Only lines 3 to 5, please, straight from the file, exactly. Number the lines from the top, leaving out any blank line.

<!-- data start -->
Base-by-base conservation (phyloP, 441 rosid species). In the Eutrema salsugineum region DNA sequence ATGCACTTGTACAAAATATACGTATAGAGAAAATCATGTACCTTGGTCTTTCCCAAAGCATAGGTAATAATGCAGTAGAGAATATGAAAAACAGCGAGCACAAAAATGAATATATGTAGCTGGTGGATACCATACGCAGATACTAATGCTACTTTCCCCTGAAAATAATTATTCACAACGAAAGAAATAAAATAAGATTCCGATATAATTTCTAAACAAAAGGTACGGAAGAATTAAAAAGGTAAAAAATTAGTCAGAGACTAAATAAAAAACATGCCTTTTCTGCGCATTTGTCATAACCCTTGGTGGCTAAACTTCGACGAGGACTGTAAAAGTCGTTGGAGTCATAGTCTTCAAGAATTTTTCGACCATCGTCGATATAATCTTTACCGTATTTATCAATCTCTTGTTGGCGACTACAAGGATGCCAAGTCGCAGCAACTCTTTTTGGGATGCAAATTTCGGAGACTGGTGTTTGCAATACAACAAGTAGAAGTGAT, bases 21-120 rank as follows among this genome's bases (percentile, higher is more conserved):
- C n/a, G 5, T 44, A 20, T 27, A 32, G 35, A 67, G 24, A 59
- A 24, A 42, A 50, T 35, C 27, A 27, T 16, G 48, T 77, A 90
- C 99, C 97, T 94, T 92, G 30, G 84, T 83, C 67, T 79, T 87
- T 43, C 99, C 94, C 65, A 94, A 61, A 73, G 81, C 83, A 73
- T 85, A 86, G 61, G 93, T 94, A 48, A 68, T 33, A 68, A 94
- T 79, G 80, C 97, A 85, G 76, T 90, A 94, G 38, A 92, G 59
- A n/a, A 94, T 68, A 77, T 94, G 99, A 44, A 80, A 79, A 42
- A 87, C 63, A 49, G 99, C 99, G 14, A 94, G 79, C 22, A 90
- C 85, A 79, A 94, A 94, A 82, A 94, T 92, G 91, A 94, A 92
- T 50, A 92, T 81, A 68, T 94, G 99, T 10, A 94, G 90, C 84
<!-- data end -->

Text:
- A 24, A 42, A 50, T 35, C 27, A 27, T 16, G 48, T 77, A 90
- C 99, C 97, T 94, T 92, G 30, G 84, T 83, C 67, T 79, T 87
- T 43, C 99, C 94, C 65, A 94, A 61, A 73, G 81, C 83, A 73